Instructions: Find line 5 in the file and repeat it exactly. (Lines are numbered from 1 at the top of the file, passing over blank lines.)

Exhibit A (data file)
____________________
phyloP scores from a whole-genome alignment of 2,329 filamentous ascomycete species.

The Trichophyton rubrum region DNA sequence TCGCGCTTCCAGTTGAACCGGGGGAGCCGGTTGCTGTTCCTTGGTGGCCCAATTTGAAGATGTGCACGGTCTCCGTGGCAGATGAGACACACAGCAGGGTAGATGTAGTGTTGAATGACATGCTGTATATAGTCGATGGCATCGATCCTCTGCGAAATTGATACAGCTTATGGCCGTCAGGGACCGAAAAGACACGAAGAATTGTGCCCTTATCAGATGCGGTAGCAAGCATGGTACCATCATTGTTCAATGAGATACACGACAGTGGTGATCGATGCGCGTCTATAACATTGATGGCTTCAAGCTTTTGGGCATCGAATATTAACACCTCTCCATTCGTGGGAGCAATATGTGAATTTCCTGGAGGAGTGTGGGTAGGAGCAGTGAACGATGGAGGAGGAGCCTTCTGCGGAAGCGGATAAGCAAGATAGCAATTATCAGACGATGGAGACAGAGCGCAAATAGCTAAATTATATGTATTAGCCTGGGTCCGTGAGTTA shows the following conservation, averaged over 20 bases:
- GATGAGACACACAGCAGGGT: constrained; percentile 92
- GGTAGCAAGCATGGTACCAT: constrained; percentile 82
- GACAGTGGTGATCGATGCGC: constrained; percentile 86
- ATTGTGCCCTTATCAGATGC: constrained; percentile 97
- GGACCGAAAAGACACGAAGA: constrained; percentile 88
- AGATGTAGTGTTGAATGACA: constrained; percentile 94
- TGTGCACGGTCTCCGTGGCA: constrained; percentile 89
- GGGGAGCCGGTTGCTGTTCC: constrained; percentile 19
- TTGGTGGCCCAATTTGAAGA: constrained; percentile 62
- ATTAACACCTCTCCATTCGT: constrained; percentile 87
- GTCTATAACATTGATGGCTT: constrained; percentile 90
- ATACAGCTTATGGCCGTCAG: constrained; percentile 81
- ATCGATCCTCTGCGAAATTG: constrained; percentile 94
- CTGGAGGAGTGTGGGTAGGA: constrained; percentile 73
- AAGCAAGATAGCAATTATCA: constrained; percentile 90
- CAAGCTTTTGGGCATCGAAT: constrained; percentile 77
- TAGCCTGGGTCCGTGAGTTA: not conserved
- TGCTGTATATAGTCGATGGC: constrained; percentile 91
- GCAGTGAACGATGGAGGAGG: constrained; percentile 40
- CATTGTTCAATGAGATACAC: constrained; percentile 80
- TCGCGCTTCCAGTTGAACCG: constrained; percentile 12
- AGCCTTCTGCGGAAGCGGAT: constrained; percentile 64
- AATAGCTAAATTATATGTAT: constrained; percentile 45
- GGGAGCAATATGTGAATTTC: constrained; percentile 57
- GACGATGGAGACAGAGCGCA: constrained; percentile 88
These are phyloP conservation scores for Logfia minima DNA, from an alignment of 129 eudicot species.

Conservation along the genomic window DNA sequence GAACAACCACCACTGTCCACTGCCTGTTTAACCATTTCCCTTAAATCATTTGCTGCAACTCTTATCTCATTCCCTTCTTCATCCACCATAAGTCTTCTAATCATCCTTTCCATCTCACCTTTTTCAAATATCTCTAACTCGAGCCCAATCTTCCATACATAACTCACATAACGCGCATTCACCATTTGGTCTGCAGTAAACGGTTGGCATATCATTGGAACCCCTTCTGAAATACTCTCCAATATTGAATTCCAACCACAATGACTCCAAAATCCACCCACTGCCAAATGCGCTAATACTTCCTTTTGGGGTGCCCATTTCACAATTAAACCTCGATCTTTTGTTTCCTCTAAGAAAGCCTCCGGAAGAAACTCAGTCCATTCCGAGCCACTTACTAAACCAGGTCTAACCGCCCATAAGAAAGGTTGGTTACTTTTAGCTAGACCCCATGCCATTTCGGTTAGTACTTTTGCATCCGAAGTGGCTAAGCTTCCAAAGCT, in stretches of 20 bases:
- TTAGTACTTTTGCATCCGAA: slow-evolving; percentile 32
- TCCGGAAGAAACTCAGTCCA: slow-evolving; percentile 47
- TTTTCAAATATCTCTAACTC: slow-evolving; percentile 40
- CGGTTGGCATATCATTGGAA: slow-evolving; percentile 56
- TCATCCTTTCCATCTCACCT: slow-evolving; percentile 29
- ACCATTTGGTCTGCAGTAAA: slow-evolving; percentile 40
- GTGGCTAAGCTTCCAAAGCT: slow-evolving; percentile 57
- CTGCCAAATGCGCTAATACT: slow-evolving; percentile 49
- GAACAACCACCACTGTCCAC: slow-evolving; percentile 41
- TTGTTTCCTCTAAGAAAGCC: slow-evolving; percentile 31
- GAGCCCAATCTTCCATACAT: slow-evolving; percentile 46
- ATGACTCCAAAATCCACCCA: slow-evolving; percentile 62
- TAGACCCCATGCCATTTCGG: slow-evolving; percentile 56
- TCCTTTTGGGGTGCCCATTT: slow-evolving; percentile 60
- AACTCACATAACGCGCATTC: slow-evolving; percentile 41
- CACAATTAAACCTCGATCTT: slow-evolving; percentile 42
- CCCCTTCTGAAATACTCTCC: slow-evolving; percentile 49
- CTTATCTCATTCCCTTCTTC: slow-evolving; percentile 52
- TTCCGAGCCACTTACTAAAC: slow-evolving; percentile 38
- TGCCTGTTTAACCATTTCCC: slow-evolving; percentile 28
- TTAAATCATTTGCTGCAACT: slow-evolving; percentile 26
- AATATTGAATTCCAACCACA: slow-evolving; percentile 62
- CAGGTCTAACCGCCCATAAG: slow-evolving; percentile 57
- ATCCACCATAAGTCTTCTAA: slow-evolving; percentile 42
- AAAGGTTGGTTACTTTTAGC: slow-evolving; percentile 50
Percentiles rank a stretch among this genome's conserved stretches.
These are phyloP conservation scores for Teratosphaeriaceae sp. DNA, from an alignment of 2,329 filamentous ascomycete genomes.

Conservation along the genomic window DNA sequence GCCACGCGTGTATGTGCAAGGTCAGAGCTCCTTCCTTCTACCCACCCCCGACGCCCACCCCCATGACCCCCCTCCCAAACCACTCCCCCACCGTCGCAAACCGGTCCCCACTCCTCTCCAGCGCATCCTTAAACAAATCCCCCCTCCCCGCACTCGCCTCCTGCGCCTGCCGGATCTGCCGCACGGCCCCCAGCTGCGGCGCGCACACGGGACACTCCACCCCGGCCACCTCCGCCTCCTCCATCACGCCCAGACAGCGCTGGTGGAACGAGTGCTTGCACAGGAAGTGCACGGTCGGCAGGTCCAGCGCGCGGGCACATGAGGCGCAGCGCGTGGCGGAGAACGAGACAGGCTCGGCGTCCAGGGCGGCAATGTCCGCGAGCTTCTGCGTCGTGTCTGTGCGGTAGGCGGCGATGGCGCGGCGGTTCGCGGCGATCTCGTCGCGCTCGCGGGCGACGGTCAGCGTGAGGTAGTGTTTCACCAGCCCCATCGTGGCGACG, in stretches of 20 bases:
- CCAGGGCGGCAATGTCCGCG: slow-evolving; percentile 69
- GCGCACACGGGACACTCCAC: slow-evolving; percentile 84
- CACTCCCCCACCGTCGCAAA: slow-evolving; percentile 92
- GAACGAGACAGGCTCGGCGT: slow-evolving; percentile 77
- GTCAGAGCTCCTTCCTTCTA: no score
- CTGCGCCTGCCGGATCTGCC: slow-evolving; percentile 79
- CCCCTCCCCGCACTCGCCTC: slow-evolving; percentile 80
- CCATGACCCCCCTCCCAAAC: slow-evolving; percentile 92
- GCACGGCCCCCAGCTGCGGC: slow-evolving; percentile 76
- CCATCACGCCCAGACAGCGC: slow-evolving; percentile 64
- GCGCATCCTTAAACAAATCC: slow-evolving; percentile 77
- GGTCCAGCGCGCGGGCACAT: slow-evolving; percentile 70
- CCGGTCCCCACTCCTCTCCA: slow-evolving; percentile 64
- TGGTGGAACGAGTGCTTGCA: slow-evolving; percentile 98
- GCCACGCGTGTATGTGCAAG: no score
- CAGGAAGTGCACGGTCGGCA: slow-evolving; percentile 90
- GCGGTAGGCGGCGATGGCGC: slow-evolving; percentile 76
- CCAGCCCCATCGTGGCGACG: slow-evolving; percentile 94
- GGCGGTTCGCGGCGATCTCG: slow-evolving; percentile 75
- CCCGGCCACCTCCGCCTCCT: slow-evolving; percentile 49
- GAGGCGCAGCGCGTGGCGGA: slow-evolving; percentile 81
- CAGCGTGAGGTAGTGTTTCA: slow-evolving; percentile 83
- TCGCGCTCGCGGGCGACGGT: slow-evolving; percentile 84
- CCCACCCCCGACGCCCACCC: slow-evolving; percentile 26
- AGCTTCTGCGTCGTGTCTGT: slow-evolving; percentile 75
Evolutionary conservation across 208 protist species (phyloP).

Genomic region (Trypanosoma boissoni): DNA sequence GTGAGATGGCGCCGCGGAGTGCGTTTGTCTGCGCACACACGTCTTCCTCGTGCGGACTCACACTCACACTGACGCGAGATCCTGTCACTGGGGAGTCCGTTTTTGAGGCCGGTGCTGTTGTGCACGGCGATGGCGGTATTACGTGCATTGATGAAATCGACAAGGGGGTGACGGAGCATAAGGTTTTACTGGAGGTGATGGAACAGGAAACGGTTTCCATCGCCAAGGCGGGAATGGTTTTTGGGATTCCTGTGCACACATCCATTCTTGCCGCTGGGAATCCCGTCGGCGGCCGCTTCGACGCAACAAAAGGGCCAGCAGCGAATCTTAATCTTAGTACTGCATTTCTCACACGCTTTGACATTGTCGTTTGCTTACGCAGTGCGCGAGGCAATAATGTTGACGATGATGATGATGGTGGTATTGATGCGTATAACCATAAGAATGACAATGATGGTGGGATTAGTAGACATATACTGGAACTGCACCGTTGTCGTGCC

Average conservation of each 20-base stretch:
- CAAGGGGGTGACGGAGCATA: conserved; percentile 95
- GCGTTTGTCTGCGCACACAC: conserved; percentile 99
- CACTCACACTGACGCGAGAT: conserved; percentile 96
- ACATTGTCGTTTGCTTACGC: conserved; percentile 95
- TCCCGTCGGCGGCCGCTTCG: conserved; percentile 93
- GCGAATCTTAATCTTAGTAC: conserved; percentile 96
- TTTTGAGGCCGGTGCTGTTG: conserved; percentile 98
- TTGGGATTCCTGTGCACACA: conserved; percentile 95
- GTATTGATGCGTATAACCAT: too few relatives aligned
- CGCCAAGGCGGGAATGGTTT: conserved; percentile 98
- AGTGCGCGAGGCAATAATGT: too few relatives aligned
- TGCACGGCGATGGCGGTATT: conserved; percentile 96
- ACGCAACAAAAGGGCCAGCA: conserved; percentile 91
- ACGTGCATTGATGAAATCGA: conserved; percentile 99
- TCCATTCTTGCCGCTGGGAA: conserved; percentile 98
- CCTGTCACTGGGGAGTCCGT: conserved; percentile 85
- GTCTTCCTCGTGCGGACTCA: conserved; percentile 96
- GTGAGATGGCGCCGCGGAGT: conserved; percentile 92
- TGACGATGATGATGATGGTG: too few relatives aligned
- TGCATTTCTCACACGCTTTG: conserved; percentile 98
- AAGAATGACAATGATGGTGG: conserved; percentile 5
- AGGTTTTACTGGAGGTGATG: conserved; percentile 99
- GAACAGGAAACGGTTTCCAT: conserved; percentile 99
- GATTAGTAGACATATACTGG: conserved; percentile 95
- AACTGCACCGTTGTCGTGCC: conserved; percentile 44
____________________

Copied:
- GACAGTGGTGATCGATGCGC: constrained; percentile 86